Can a resident in assisted living pre-pay several months of room and board and care as a way of spending down the money to qualify for Medicaid?
No, an assisted living resident cannot pre-pay several months of room, board, and care as a way to “spend down” excess assets to qualify for Medicaid.
To begin, Medicaid has an asset limit, which must be met in order for an applicant to qualify for benefits. At the time of this writing, in most states, the asset limit is $2,000. (To see state specific asset limits, and other Medicaid eligibility criteria, such as income limits and functional need, click here). While several higher valued assets, such as one’s primary home, household furnishings, and vehicle, are generally exempt from this asset limit, it is not unusual for an applicant to still have assets over Medicaid’s limit. When this happens, it is not automatic cause for Medicaid denial, but the “excess” assets must be “spent down” until the asset limit is met.
When spending down assets, it is crucial that one does not violate Medicaid’s look-back period, a period of 60-months (30-months in California) that precedes one’s Medicaid application date for long-term care Medicaid. During this timeframe, Medicaid scrutinizes all asset transfers to ensure cash and other assets were not given away or sold under fair market value in an attempt to meet Medicaid’s asset limit for qualification purposes. If this has been done, one will be penalized with a period of Medicaid ineligibility. Therefore, one must exercise caution when spending down assets to qualify for Medicaid.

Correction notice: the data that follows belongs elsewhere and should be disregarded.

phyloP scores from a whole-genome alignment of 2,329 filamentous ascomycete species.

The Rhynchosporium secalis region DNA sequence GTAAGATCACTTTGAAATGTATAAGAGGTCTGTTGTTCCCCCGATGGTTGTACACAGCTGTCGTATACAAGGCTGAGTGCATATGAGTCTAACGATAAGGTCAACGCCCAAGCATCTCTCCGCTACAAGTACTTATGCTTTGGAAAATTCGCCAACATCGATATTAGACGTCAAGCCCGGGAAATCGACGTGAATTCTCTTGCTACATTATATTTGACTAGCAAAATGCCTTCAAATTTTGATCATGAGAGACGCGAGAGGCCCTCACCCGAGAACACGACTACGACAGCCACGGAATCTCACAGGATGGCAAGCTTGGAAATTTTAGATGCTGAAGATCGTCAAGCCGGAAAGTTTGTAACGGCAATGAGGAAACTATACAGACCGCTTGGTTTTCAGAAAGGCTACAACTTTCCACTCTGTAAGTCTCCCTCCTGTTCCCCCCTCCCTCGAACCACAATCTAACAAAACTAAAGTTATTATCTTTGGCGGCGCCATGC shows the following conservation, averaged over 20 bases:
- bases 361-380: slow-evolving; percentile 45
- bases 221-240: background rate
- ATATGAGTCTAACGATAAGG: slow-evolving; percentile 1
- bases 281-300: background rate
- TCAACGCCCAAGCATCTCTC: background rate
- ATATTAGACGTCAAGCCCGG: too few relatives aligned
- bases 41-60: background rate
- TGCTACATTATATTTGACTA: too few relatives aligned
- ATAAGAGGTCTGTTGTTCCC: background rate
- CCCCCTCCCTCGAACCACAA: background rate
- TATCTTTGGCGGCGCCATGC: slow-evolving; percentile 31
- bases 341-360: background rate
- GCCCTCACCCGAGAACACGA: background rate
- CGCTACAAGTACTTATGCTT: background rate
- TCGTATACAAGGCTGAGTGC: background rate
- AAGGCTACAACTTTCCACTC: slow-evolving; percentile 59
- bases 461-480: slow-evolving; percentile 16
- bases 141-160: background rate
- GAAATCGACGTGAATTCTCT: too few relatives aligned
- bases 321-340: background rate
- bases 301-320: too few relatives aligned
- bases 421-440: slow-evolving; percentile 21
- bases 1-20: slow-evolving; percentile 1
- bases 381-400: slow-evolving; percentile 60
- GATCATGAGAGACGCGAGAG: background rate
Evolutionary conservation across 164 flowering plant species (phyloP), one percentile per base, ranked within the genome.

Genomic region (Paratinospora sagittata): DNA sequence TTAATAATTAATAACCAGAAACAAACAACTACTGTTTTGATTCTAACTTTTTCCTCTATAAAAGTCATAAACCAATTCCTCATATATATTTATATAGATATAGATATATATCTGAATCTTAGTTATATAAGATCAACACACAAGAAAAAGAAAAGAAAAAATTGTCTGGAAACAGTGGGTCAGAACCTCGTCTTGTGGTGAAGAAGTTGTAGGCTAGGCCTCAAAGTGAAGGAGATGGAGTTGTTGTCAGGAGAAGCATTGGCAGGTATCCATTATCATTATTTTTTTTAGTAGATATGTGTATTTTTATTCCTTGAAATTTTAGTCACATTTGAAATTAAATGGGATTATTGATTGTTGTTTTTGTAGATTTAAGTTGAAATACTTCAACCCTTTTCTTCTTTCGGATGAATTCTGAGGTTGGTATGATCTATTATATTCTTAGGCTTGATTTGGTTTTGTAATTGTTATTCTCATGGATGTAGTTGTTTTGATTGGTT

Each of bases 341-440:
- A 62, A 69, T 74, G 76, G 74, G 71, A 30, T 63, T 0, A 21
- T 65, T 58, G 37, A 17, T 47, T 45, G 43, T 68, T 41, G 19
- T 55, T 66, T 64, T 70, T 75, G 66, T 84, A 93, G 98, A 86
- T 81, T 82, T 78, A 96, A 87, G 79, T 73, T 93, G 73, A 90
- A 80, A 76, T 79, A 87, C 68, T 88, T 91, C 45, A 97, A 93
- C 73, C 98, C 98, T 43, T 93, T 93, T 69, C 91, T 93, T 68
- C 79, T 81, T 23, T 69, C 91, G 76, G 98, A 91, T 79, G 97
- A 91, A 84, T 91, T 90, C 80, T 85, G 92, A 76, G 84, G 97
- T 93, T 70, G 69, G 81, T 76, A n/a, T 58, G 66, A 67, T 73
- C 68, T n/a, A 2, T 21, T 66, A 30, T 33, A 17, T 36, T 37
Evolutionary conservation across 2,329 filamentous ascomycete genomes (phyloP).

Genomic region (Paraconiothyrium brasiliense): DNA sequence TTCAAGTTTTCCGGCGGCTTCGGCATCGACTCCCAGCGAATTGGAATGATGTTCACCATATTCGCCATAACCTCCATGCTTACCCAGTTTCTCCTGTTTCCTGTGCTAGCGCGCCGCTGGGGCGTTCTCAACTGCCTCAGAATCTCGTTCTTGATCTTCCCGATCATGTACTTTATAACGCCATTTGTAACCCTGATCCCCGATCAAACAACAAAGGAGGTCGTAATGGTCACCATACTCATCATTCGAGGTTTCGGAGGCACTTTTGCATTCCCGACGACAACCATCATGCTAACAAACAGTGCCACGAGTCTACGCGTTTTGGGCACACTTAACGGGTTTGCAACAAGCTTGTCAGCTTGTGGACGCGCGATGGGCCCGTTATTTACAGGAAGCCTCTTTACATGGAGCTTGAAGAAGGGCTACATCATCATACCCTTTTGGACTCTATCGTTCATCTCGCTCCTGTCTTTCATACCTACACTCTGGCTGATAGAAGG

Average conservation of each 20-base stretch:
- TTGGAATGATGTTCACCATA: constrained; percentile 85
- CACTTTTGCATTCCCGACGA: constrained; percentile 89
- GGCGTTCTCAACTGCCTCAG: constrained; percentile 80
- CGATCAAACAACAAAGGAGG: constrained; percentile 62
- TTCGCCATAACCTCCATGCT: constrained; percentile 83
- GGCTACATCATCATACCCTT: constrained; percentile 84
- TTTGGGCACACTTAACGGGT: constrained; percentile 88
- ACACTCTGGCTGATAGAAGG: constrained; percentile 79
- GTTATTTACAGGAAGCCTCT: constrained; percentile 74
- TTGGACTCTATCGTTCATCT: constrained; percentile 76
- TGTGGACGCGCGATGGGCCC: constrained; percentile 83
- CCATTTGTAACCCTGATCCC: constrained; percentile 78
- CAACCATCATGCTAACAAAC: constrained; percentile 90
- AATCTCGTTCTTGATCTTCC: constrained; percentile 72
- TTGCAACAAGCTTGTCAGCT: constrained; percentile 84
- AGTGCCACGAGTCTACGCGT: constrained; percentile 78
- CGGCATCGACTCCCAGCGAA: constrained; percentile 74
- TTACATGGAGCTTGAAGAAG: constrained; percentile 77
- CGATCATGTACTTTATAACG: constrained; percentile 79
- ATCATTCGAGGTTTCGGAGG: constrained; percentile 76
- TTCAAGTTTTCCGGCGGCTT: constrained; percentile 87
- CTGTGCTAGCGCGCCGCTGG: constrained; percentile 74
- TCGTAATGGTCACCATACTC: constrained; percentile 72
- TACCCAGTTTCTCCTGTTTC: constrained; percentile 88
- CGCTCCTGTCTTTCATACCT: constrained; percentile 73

As mentioned above, pre-paying for room, board, and care in an assisted living residence is not an option for spending down assets that are over Medicaid’s asset limit. This is because paying for services in advance (or in advance of receiving a benefit) will be considered a gift, violating Medicaid’s look back rule. Potentially, if one pre-pays for assisted living costs, he / she is able to move from the residence and have any remaining pre-paid money refunded. This is why it isn’t an allowable way to spend down excess assets. One could, however, pay for his / her assisted living costs on a month-to-month basis until his / her assets have been “spent down” to the asset limit.
To be clear, there are some cases in which a Medicaid applicant can make pre-payments as a means to spend down assets, such as paying off one’s mortgage or a car loan. (This is because the money cannot be refunded). Other ways to spend down assets without violating the look back rule include buying personal items, such as new clothing and furnishings for one’s assisted living room, or purchasing an irrevocable funeral trust.